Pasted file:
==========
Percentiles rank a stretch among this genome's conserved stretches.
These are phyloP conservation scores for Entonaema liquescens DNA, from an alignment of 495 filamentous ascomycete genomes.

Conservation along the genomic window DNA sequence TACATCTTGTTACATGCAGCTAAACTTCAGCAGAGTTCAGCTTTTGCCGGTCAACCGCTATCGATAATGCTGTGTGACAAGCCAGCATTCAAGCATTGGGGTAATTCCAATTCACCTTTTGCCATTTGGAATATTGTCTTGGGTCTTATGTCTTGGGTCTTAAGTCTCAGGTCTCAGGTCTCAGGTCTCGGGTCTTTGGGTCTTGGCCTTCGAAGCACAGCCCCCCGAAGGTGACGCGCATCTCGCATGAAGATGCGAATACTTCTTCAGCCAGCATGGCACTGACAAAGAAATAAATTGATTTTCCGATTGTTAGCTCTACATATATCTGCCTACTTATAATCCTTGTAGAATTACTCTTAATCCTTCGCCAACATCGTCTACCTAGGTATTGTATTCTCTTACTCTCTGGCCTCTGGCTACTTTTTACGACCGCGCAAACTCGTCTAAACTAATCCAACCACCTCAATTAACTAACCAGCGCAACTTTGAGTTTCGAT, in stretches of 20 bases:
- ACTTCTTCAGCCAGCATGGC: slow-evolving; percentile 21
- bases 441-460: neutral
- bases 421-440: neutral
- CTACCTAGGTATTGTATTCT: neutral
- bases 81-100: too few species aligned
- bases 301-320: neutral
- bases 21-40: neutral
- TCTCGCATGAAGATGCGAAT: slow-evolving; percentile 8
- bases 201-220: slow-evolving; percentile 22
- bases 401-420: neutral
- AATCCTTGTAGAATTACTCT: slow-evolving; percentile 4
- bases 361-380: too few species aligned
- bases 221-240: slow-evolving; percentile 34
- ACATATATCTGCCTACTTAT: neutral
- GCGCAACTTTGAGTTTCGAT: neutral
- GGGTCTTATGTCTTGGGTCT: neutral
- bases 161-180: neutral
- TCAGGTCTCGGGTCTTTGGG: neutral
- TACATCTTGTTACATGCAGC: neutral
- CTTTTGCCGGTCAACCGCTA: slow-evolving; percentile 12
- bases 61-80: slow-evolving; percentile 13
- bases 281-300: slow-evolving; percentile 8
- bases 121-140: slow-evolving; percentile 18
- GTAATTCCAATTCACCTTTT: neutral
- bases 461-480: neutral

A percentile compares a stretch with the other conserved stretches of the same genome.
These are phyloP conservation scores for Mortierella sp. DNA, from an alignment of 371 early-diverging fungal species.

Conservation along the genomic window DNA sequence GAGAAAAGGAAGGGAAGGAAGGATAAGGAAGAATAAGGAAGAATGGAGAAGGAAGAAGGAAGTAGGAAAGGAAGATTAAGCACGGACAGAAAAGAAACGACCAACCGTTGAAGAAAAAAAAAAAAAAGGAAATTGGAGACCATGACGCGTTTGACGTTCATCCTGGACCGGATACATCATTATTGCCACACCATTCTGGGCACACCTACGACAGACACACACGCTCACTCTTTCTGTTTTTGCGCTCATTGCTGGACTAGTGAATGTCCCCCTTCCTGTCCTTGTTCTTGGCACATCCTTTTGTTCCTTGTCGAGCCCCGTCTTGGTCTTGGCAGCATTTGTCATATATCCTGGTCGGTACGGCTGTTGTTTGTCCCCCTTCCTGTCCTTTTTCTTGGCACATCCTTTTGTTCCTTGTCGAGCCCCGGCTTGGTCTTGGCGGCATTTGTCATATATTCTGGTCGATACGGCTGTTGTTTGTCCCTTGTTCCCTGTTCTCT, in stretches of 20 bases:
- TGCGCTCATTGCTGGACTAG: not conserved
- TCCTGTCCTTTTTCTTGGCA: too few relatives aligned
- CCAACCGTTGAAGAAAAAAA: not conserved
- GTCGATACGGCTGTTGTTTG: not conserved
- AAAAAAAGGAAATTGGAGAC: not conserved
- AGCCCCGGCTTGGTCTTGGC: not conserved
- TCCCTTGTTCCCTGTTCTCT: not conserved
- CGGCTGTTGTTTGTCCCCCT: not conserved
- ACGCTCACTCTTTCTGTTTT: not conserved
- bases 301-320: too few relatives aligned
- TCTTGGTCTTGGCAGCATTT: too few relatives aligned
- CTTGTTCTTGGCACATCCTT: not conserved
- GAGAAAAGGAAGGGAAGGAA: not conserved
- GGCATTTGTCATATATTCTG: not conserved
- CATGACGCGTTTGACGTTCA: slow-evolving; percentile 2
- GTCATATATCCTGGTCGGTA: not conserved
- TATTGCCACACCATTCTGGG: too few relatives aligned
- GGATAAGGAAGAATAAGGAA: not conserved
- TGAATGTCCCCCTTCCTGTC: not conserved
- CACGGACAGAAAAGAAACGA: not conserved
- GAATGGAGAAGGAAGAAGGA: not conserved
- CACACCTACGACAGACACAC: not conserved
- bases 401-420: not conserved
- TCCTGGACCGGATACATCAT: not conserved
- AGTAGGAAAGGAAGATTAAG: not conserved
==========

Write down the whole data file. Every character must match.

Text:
Percentiles rank a stretch among this genome's conserved stretches.
These are phyloP conservation scores for Entonaema liquescens DNA, from an alignment of 495 filamentous ascomycete genomes.

Conservation along the genomic window DNA sequence TACATCTTGTTACATGCAGCTAAACTTCAGCAGAGTTCAGCTTTTGCCGGTCAACCGCTATCGATAATGCTGTGTGACAAGCCAGCATTCAAGCATTGGGGTAATTCCAATTCACCTTTTGCCATTTGGAATATTGTCTTGGGTCTTATGTCTTGGGTCTTAAGTCTCAGGTCTCAGGTCTCAGGTCTCGGGTCTTTGGGTCTTGGCCTTCGAAGCACAGCCCCCCGAAGGTGACGCGCATCTCGCATGAAGATGCGAATACTTCTTCAGCCAGCATGGCACTGACAAAGAAATAAATTGATTTTCCGATTGTTAGCTCTACATATATCTGCCTACTTATAATCCTTGTAGAATTACTCTTAATCCTTCGCCAACATCGTCTACCTAGGTATTGTATTCTCTTACTCTCTGGCCTCTGGCTACTTTTTACGACCGCGCAAACTCGTCTAAACTAATCCAACCACCTCAATTAACTAACCAGCGCAACTTTGAGTTTCGAT, in stretches of 20 bases:
- ACTTCTTCAGCCAGCATGGC: slow-evolving; percentile 21
- bases 441-460: neutral
- bases 421-440: neutral
- CTACCTAGGTATTGTATTCT: neutral
- bases 81-100: too few species aligned
- bases 301-320: neutral
- bases 21-40: neutral
- TCTCGCATGAAGATGCGAAT: slow-evolving; percentile 8
- bases 201-220: slow-evolving; percentile 22
- bases 401-420: neutral
- AATCCTTGTAGAATTACTCT: slow-evolving; percentile 4
- bases 361-380: too few species aligned
- bases 221-240: slow-evolving; percentile 34
- ACATATATCTGCCTACTTAT: neutral
- GCGCAACTTTGAGTTTCGAT: neutral
- GGGTCTTATGTCTTGGGTCT: neutral
- bases 161-180: neutral
- TCAGGTCTCGGGTCTTTGGG: neutral
- TACATCTTGTTACATGCAGC: neutral
- CTTTTGCCGGTCAACCGCTA: slow-evolving; percentile 12
- bases 61-80: slow-evolving; percentile 13
- bases 281-300: slow-evolving; percentile 8
- bases 121-140: slow-evolving; percentile 18
- GTAATTCCAATTCACCTTTT: neutral
- bases 461-480: neutral

A percentile compares a stretch with the other conserved stretches of the same genome.
These are phyloP conservation scores for Mortierella sp. DNA, from an alignment of 371 early-diverging fungal species.

Conservation along the genomic window DNA sequence GAGAAAAGGAAGGGAAGGAAGGATAAGGAAGAATAAGGAAGAATGGAGAAGGAAGAAGGAAGTAGGAAAGGAAGATTAAGCACGGACAGAAAAGAAACGACCAACCGTTGAAGAAAAAAAAAAAAAAGGAAATTGGAGACCATGACGCGTTTGACGTTCATCCTGGACCGGATACATCATTATTGCCACACCATTCTGGGCACACCTACGACAGACACACACGCTCACTCTTTCTGTTTTTGCGCTCATTGCTGGACTAGTGAATGTCCCCCTTCCTGTCCTTGTTCTTGGCACATCCTTTTGTTCCTTGTCGAGCCCCGTCTTGGTCTTGGCAGCATTTGTCATATATCCTGGTCGGTACGGCTGTTGTTTGTCCCCCTTCCTGTCCTTTTTCTTGGCACATCCTTTTGTTCCTTGTCGAGCCCCGGCTTGGTCTTGGCGGCATTTGTCATATATTCTGGTCGATACGGCTGTTGTTTGTCCCTTGTTCCCTGTTCTCT, in stretches of 20 bases:
- TGCGCTCATTGCTGGACTAG: not conserved
- TCCTGTCCTTTTTCTTGGCA: too few relatives aligned
- CCAACCGTTGAAGAAAAAAA: not conserved
- GTCGATACGGCTGTTGTTTG: not conserved
- AAAAAAAGGAAATTGGAGAC: not conserved
- AGCCCCGGCTTGGTCTTGGC: not conserved
- TCCCTTGTTCCCTGTTCTCT: not conserved
- CGGCTGTTGTTTGTCCCCCT: not conserved
- ACGCTCACTCTTTCTGTTTT: not conserved
- bases 301-320: too few relatives aligned
- TCTTGGTCTTGGCAGCATTT: too few relatives aligned
- CTTGTTCTTGGCACATCCTT: not conserved
- GAGAAAAGGAAGGGAAGGAA: not conserved
- GGCATTTGTCATATATTCTG: not conserved
- CATGACGCGTTTGACGTTCA: slow-evolving; percentile 2
- GTCATATATCCTGGTCGGTA: not conserved
- TATTGCCACACCATTCTGGG: too few relatives aligned
- GGATAAGGAAGAATAAGGAA: not conserved
- TGAATGTCCCCCTTCCTGTC: not conserved
- CACGGACAGAAAAGAAACGA: not conserved
- GAATGGAGAAGGAAGAAGGA: not conserved
- CACACCTACGACAGACACAC: not conserved
- bases 401-420: not conserved
- TCCTGGACCGGATACATCAT: not conserved
- AGTAGGAAAGGAAGATTAAG: not conserved